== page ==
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New bar and restaurant rules: Patios, masks, and social distancing

Under Minnesota's new rules, you'll be able to enjoy outdoor drinking and dining... and with plenty of space on either side.

Under Minnesota's new rules, you'll be able to enjoy outdoor drinking and dining... and with plenty of space on either side. Aaron Lavinsky, Star Tribune

Minnesota's bars and restaurants can reopen in June.

The experience won't be anything like you were used to before coronavirus.

Gov. Tim Walz announced the conditions required for reopening June 1 on Wednesday afternoon. Among the new rules in place:

  • Service will be restricted to outdoor seating, and restricted to tables spaced six feet apart;
  • No sitting at the bar;
  • No more than 50 customers seated at a time;
  • Parties no larger than four people per table, or six, for families;
  • Reservations are required;
  • Masks would be mandatory for restaurant staff, and are "strongly recommended for customers," according to a fact sheet that accompanied Walz's announcement.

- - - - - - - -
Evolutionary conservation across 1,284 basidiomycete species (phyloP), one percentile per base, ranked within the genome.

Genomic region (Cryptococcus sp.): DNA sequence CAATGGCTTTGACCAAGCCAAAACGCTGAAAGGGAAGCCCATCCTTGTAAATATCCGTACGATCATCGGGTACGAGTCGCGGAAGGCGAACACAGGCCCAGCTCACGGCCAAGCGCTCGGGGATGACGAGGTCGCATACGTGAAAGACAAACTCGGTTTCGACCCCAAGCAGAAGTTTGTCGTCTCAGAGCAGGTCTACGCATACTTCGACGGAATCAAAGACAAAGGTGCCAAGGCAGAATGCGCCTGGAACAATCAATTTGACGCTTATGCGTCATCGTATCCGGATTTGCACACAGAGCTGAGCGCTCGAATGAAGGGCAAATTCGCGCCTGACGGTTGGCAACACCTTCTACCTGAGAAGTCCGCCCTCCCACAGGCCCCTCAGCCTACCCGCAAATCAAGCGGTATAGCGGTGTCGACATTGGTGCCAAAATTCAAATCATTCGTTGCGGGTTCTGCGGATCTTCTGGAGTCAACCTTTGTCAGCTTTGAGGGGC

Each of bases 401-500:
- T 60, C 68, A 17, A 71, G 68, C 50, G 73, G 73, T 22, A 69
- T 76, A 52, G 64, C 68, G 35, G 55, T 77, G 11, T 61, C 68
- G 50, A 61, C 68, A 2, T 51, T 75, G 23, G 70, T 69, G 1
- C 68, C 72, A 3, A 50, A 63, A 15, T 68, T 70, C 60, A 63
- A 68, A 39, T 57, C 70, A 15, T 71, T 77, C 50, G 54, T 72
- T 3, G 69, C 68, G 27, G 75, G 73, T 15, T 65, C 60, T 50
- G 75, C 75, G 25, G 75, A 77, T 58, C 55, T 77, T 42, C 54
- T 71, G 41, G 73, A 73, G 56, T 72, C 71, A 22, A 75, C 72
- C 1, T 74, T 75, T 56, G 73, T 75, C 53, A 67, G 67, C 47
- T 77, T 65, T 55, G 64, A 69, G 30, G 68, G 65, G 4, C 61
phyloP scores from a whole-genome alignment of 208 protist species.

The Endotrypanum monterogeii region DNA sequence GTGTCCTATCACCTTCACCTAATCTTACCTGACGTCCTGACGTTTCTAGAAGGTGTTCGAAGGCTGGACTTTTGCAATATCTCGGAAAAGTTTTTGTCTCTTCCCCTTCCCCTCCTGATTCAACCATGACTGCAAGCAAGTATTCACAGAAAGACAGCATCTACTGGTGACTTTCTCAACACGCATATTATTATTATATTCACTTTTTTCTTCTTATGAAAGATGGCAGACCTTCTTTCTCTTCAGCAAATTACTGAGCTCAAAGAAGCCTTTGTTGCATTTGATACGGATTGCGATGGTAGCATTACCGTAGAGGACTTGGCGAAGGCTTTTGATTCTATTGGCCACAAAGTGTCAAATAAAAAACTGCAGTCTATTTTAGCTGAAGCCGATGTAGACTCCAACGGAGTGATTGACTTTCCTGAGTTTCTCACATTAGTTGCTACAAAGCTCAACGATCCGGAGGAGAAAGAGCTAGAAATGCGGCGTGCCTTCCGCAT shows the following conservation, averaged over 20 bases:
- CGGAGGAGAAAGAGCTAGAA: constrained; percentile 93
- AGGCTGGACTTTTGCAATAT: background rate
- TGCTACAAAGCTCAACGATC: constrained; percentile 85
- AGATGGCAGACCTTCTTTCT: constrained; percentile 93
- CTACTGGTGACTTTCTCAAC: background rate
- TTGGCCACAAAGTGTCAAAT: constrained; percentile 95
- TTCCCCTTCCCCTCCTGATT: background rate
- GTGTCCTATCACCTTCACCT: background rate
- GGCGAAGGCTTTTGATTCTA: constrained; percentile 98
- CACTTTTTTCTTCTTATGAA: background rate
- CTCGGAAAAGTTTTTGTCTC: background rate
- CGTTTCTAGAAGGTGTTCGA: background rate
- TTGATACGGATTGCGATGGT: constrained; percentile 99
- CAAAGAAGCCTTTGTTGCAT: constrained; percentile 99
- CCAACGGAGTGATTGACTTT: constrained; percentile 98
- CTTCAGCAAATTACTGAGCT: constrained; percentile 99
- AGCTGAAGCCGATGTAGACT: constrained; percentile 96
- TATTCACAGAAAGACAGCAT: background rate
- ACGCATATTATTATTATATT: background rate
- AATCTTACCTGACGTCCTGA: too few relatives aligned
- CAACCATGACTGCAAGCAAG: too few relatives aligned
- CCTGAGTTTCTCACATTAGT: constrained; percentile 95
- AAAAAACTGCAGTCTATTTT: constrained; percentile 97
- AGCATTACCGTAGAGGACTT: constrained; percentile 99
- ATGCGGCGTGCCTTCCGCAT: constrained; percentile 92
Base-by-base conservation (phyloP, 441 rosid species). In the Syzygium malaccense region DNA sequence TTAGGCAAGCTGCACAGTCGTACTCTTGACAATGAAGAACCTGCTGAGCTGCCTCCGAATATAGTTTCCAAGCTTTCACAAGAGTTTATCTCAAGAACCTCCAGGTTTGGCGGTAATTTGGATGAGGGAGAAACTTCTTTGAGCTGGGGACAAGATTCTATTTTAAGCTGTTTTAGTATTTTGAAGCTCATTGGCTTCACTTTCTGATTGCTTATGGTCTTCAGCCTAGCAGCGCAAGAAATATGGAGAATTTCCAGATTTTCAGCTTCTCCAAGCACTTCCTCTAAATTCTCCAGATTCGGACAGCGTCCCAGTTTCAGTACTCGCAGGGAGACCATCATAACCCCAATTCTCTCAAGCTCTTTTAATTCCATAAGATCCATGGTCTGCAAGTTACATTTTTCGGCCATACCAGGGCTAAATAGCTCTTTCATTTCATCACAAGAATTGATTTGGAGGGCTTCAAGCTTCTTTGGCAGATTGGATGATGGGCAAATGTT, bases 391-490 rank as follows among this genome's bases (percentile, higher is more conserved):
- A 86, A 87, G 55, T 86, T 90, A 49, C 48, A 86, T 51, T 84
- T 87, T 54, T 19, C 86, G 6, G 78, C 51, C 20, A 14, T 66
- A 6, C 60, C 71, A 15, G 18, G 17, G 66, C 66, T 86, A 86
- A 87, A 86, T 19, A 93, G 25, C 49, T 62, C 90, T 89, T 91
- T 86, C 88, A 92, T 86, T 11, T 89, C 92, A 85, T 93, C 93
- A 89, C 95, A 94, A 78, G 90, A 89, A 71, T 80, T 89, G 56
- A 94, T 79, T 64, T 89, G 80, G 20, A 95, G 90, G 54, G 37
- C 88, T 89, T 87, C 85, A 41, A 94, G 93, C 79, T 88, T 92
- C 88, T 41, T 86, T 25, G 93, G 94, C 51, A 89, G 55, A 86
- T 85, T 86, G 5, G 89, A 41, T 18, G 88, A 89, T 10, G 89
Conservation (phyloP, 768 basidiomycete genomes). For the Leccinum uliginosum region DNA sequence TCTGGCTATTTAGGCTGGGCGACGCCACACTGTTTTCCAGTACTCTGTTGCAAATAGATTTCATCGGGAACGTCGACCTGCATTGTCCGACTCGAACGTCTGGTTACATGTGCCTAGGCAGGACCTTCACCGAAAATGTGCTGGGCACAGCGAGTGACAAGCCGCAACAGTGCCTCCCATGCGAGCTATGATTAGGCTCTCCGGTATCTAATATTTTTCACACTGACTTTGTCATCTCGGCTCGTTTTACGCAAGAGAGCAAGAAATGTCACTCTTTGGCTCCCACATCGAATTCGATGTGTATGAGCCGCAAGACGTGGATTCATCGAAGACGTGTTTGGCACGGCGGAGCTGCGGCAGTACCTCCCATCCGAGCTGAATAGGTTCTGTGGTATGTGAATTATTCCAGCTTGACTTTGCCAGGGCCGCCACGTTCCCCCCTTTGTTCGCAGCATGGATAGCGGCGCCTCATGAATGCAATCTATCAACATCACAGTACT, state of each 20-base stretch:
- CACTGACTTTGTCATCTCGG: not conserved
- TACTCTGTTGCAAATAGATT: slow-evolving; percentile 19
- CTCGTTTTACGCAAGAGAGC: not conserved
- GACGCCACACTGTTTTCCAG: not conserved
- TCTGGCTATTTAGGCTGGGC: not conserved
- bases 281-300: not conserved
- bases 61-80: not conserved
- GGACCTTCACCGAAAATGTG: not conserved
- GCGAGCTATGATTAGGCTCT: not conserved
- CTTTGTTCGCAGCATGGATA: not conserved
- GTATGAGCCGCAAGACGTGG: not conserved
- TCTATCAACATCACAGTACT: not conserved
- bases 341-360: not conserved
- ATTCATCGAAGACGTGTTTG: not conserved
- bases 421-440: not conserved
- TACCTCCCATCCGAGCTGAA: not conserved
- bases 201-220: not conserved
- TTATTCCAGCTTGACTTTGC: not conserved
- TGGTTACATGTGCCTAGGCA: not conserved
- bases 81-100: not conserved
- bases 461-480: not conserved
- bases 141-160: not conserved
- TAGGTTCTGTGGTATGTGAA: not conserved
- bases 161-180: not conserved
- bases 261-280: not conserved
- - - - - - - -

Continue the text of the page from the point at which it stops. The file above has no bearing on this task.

Restaurants have been closed from on-site service since March 17

Walz called bars and restaurants "fixtures" that "make life just a little bit better" for Minnesotans.

"They are integral, and not just to our economy," said Walz, who called dining out something that "makes living in Minnesota so great." 

Walz also announced Wednesday that salons, barbershops, and tattoo parlors could reopen, though only at 25 percent of their normal capacity. For those businesses, masks are required for both workers and customer alike.

Non-essential retail businesses were allowed to reopen effective Monday, though only at 50 percent capacity; at the same time, the state's "stay-at-home" requirement lapsed, and small gatherings (fewer than 10 people) were allowed. 

A so-called "phase III" would see bars and restaurants reopen for indoor service "with capacity restrictions and social distancing requirements" and "increased capacity" allowed for retail, hair, and tattoo businesses. That's also when gyms, bowling alleys, and movie theaters would get the OK to start operating again.

Walz didn't give a hint Wednesday on how long this phase of the plan will last. 

All Minnesotans who can work remotely must continue to do so, and will during the next phase of reopening the state as well.

We'll update this post as more information becomes available.